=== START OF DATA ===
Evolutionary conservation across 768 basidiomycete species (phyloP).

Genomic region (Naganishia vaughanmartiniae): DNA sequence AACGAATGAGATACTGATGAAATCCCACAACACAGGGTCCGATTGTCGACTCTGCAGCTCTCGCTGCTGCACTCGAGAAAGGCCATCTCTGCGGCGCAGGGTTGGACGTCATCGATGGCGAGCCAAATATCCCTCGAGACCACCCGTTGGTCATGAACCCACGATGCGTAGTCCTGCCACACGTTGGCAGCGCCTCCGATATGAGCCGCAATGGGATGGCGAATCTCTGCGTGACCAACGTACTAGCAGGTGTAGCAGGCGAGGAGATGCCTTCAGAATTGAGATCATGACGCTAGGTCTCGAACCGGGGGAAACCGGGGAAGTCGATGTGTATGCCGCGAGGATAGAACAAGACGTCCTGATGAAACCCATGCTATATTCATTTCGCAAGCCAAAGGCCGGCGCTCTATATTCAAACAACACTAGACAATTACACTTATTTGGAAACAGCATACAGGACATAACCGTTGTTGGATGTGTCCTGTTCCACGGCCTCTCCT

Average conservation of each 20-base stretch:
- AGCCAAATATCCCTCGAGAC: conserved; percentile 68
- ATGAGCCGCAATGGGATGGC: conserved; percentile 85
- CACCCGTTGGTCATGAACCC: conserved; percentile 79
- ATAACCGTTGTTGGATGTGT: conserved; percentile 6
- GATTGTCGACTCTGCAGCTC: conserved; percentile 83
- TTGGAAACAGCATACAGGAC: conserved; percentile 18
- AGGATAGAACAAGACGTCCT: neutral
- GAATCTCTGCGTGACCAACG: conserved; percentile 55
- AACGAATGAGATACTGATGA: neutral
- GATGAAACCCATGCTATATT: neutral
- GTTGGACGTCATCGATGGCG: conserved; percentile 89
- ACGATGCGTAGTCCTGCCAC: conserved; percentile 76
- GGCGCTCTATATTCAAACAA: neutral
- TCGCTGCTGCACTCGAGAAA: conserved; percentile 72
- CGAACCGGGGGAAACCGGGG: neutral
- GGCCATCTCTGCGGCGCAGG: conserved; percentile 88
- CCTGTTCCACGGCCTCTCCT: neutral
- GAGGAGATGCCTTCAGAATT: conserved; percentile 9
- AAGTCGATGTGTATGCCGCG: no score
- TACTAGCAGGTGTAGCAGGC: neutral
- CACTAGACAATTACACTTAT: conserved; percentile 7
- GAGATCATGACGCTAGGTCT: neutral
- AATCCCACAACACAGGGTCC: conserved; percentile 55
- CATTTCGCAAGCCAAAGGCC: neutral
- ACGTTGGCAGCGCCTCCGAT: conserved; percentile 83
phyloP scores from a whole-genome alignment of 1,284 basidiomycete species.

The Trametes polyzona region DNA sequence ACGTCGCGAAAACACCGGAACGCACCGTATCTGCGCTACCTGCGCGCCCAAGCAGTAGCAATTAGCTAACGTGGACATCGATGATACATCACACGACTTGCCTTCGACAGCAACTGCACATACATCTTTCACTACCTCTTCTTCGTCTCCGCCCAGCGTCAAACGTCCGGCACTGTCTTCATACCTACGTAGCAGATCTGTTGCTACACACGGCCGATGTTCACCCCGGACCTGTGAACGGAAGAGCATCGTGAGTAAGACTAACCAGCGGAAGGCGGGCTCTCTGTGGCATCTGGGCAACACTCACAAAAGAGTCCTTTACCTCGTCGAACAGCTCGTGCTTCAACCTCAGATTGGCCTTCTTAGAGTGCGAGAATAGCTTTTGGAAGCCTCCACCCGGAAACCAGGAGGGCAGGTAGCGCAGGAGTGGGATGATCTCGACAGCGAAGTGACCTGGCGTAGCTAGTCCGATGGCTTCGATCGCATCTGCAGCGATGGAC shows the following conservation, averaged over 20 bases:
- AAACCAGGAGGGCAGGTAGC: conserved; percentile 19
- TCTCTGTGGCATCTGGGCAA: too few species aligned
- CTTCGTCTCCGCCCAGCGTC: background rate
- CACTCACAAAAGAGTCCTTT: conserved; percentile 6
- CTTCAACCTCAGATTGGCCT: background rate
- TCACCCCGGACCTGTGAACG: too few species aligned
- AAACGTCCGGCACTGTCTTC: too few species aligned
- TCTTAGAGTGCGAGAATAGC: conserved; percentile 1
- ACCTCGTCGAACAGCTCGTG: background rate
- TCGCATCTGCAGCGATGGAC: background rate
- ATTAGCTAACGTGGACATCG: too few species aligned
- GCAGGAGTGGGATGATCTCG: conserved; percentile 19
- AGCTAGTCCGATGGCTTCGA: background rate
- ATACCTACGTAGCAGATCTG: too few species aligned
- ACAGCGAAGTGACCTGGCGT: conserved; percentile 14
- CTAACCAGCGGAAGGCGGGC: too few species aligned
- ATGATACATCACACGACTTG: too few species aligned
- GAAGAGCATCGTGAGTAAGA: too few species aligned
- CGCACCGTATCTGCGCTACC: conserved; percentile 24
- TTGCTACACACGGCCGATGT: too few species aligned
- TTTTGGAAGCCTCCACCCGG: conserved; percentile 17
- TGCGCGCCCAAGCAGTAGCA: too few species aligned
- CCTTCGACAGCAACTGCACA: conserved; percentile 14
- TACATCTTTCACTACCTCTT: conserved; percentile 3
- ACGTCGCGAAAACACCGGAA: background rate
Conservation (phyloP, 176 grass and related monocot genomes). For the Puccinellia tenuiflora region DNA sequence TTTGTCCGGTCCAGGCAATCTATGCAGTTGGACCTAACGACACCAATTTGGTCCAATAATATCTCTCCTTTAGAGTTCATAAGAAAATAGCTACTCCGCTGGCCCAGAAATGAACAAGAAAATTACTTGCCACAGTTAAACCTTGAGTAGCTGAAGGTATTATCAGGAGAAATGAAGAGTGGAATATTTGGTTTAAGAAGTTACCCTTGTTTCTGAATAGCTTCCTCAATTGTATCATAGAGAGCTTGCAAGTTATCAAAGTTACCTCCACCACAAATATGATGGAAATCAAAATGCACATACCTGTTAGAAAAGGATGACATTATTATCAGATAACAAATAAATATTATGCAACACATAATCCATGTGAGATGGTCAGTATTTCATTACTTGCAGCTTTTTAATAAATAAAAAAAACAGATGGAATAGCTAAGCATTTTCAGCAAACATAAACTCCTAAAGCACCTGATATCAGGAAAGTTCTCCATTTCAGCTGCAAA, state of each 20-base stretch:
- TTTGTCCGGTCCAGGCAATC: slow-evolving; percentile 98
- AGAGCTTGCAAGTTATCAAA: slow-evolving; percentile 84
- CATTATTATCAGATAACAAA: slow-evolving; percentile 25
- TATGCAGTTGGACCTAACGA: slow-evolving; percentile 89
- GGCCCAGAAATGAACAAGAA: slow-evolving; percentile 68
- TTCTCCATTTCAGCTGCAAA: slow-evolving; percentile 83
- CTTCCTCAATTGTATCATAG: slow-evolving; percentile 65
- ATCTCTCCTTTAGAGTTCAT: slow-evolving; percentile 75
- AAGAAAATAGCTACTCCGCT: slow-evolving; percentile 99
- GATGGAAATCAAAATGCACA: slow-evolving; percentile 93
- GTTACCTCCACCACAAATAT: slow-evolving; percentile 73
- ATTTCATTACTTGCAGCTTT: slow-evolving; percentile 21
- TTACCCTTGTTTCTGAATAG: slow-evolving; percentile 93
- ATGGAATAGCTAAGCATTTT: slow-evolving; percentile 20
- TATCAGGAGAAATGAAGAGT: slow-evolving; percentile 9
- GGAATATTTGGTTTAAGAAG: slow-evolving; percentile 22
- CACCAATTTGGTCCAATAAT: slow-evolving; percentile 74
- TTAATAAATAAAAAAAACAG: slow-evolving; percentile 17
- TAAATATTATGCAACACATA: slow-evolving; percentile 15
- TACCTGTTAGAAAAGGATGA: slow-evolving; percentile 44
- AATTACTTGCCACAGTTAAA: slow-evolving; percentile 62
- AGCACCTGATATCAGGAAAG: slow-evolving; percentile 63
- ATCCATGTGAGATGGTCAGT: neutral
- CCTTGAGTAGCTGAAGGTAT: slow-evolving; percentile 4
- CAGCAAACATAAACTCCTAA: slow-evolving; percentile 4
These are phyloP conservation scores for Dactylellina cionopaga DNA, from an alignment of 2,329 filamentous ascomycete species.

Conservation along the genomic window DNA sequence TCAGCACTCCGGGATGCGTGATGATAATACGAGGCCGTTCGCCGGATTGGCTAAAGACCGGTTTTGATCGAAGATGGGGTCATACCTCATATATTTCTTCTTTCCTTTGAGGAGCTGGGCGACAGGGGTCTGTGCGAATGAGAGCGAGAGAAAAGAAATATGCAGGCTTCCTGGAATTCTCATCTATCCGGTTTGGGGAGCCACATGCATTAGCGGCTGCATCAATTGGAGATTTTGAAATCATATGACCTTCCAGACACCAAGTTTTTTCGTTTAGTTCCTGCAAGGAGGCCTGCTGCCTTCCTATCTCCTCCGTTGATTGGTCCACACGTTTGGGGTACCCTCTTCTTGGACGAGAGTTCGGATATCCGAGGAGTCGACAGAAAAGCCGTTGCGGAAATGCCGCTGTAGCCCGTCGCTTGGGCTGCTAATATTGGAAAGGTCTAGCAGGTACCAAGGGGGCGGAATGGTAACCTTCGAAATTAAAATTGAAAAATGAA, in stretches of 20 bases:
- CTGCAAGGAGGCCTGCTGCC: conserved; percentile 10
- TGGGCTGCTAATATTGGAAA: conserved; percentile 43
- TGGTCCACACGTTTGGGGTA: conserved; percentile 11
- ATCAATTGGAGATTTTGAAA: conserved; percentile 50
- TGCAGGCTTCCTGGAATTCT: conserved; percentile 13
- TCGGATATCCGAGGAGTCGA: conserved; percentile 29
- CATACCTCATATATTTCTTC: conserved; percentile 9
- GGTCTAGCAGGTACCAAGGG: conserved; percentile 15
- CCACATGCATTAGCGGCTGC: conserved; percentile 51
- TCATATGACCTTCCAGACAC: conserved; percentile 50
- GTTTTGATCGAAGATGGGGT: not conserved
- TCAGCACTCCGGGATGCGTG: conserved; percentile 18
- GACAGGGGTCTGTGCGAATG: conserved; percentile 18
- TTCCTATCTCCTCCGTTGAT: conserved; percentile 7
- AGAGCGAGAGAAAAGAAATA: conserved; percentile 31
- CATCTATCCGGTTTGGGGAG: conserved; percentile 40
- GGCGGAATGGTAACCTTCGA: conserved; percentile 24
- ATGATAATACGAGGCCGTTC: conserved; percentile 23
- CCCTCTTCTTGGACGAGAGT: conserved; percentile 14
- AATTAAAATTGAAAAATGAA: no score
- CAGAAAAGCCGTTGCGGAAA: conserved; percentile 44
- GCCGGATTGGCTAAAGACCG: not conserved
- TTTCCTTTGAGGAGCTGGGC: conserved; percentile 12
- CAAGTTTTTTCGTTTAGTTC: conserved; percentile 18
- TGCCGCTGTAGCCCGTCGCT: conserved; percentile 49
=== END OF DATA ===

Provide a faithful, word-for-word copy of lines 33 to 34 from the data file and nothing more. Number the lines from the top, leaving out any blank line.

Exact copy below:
- CTTCGTCTCCGCCCAGCGTC: background rate
- CACTCACAAAAGAGTCCTTT: conserved; percentile 6